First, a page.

"What is irritable bowel syndrome ?" is a question that I am often asked. This is not surprising because up to 20% of the population in developed countries is suffering from this problem.
First of all a word about what a syndrome is. A syndrome is a set of signs and symptoms which frequently occur together but do not have a known cause.
Of course sometimes this does not seem to apply, such as in Down Syndrome but that is because the cause has been found since the name was chosen.
The word 'syndrome' has had a bad press with many people taking it to mean a disorder that does not really exist. This is unfair to the people who are suffering with very real symptoms.
Irritable bowel syndrome is frequently shortened to IBS and in the past has also been called spastic colon, a name which has now fallen out of favor.
Irritable bowel syndrome is a condition where the functioning of the large intestine is disrupted. The large intestine, also sometimes called the colon or large bowel, has a completely normal structure and no abnormalities can be found but it does not function properly.
The principal symptoms are abdominal pain and cramps, diarrhea and/or constipation and bloating.
The main job of the colon is to absorb water and salts from the waste materials left behind after the small intestine has removed the nutrients from food. About 1.5 liters of fluid arrive in the colon each day and most of this has to be reabsorbed.
So the colon firms up the stools/feces and it has muscles all along its length to push the stools towards the anus ready for having a bowel movement. It is a bit like a conveyor belt which is constantly working, with the stools moving along and getting more solid as they get towards the end.
This movement is called peristalsis and it is initiated when a chemical called serotonin is released by the cells in the intestine walls in response to food entering the system.
When you have irritable bowel syndrome this system is either working too fast giving you diarrhea (too much serotonin) or too slowly (too little serotonin) resulting in constipation. Some people alternate between having diarrhea and constipation.
The functioning is also often very haphazard. For example sometimes one part of the colon can be contracted for a prolonged period of time causing pain and holding up the passage of stools causing them to dry out into hard rocks which are difficult to move along. This can also trap gas behind the feces leading to bloating.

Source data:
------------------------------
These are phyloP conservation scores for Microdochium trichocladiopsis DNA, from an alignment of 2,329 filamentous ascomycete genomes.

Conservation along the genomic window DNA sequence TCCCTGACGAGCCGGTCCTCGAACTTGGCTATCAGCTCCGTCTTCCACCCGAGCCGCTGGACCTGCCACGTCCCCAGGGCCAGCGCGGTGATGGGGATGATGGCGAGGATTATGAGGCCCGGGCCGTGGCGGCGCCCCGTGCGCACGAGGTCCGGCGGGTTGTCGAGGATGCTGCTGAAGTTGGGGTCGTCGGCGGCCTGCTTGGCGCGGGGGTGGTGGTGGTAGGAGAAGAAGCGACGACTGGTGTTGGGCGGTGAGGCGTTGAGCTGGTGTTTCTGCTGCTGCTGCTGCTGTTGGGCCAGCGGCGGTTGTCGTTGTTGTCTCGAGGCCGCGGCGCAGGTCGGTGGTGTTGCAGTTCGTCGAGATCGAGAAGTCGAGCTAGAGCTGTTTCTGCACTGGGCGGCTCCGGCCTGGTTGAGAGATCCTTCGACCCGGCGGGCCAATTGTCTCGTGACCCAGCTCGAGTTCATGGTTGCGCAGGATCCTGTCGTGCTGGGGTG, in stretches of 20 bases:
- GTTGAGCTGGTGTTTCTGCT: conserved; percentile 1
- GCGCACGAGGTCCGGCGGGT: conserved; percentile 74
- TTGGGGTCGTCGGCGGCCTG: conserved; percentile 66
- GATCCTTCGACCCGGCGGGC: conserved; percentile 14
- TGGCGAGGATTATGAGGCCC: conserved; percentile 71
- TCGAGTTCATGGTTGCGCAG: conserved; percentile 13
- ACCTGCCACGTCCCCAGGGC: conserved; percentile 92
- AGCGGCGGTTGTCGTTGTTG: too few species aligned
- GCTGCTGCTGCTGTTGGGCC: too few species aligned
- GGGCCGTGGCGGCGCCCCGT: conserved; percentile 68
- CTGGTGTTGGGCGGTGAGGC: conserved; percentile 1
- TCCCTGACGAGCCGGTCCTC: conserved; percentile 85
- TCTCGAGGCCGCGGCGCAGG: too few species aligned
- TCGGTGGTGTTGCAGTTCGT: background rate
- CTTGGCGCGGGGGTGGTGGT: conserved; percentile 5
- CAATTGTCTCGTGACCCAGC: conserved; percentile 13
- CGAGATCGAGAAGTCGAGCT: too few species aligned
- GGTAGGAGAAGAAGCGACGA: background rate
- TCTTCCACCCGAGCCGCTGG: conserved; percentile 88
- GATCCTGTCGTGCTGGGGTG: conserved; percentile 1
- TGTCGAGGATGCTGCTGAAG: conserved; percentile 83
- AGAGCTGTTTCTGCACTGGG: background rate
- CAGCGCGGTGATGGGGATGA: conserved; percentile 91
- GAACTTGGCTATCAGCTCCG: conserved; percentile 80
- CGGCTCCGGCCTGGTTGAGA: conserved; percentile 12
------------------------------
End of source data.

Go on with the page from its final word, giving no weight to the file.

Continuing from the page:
It is as if one part of the colon is not talking to the other parts and so the scheduling and delivery of the poop train is in chaos!
So when trying to answer the question what is irritable bowel syndrome you could say it is a bit like having a car or bicycle which is in good condition and mechanically sound but is in the wrong gear.
Photo courtesy of flickr 'Ultegra Rear Derailleur'
Often when people ask "What is IBS?" they are worried that it could be something life threatening. Be reassured that irritable bowel syndrome is not dangerous, it is not cancer, and it does not lead to anything worse.
IBS is very disruptive to a person's life. It can cause people to suffer from depression and anxiety and will make everyday life difficult. It is usually long term, although symptomatic relief allowing you to lead a normal life is possible with different treatment options.
The exact cause of irritable bowel syndrome is unknown and it is quite possible that what is currently being diagnosed as IBS, will in the future, following more research, turn out to be more than one thing with different causes or it could be that different factors have to come together at the same time to cause IBS.
These factors could be genetic and environmental. They could include problems with the immune system, with the muscles in the bowel, the nervous system or bacteria.
One promising line of research is into disturbances in the microbiota, the 100 or more trillion friendly bacteria which live in our gut and other areas of our bodies.
Most of these bacteria live in the large intestine (colon) but it is now being found that many people with IBS have an overgrowth of bacteria in their small intestine where they should not be.
Another theory is that the independent nervous system in the gut which relays messages to the brain becomes oversensitive and reacts to things that normally it would not even notice.
It is known that IBS is more likely to develop if you have suffered a gastrointestinal infection in the past. This is known as post infectious irritable bowel syndrome or sometimes PI-IBS.
If you have suffered a psychological trauma you are also more at risk and if it runs in your family.
A new blood test has just been developed (May 2015) which picks up antibodies to toxins which have been produced by previous gastrointestinal infections. This is a new way of diagnosing diarrhea predominant IBS and points to an organic cause for IBS and not a psychological one.
DiarrheaNurse will be monitoring the situation to look for any new information that is discovered about the cause of this life disrupting condition. Hopefully, in the future we will have a better answer to "What is irritable bowel syndrome ?" and we can change the name and drop the syndrome!
I hope this article has answered your question "What is irritable bowel syndrome ?". If you would like more information about symptoms and treatment then please see below:
IBS Symptoms - The 7 Main Things to Look Out For
Are your symptoms IBS or could it be something else?
10 Irritable Bowel Syndrome Symptoms That May Surprise You
If you suffer from jaw pain or migraine it could be irritable bowel syndrome!
Read about the latest treatments and end your misery!
Fodmap Diet - Banish Pain and Bloating
Are cramps and bloat making your life unbearable? Try the fodmap diet and quieten things down!
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